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Reconstruction, Confederate style: The Civil War was won by the South

From: Frederick Douglass, Prophet of Freedom, 2018 Pulitzer prize winning biography by David W. Blight

{ (In the immediate aftermath of Lincoln's assassination,) the new President, Andrew Johnson (the Tennessean) enabled the ex-Confederates. He was an ardent states' rightist. He shared none of the Radical Republicans' expansive conception of federal power.

He was a staunch white supremacist who accepted the end of slavery but could not abide the idea of black civil and political rights. His philosophy toward Reconstruction rested in a slogan: "The Constitution as it is, and the Union as it was."

Congress had recessed shortly after Johnson was sworn in after Lincoln's death. So during virtually all of the rest of 1865, the new president's lenient, rapid, and largely pro-Southern approach dominated what historian John Hope Franklin once called "Reconstruction, Confederate style."

By September, Johnson had initiated a generous policy of pardons to ex-Confederates. Johnson also returned a good deal of confiscated and abandoned lands to their former white owners in the South, while he also did his best to thwart the work o fthe Freedmen's Bureau, the agency established to provide rations to hundreds of thousands of black and white war refugees as well as adjudicate new labor contracts for freedmen.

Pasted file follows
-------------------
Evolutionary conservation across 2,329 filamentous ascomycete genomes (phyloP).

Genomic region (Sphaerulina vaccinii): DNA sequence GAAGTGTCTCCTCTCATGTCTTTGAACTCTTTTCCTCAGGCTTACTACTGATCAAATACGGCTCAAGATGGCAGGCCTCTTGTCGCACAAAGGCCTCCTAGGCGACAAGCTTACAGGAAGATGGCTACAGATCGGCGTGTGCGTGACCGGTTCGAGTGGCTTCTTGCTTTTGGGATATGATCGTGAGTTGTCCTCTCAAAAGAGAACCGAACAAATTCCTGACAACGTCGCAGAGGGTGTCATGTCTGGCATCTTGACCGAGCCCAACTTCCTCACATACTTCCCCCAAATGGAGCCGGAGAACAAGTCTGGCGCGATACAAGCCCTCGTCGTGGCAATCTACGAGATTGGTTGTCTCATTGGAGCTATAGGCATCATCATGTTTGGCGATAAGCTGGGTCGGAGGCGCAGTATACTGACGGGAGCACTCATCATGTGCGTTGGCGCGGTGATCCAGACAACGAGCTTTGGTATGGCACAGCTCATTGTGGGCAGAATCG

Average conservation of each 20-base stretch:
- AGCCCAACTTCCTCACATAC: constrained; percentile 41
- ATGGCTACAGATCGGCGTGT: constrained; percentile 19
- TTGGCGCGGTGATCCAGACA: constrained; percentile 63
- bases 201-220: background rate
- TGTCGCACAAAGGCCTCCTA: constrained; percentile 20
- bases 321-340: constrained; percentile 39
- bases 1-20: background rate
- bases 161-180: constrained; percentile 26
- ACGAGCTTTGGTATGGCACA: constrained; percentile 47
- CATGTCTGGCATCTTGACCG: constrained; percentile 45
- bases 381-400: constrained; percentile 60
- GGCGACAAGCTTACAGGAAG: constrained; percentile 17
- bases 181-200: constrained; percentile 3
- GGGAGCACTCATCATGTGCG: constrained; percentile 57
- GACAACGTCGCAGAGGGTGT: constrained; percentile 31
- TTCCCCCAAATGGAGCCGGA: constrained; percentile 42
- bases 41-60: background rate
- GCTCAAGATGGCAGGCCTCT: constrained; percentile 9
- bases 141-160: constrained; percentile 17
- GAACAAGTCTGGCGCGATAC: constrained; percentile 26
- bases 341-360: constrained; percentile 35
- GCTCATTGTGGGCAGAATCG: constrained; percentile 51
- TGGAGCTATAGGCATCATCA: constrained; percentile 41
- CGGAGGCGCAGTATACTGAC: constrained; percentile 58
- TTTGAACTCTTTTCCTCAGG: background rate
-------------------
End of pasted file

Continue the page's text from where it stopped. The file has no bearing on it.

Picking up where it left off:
In December, as Congress reconvened, Johnson declared Reconstruction complete eight months after Appomattox.

The former states of the Confederacy had all drafted new constitutions and passed a wide array of "black codes,", restricting freedmen's lives.

Blacks were being returned to servility, and no one would be held responsible for the war as many former Confederates were elected to serve in Congress.

Congress devised the Joint Committee on Reconstruction. Freedmen's Bureau agents reported over and again about violence against ex-slaves, including whippings, ritualistic torture, and murders. Once described huge problems negotiating wage contracts with unwilling planters, and a "general hatred of the freedmen."

The Joint Committee concluded that allowing ex-Confederates to rule in their former states had been a policy of "madness and folly," and it called for major legislation that would provide "adequate safeguards" for social order and freedmen's rights. Later that spring and early summer, this seismic shift in Reconstruction policy and politics led to passage of a new Freedmen's Bureau bill, the first Civil Rights Act of American history, and the Fourteenth Amendment.
The president declared the abolition of slavery merely an "incident to the suppression of the rebellion" and predicted a "war of the races" if blacks got access to the ballot. Worse, Johnson insisted that nothing could ever be forced upon the majority of a community "without their consent." "I am now talking about a principle ...a fundamental tenet in my creed that the people must be obeyed."


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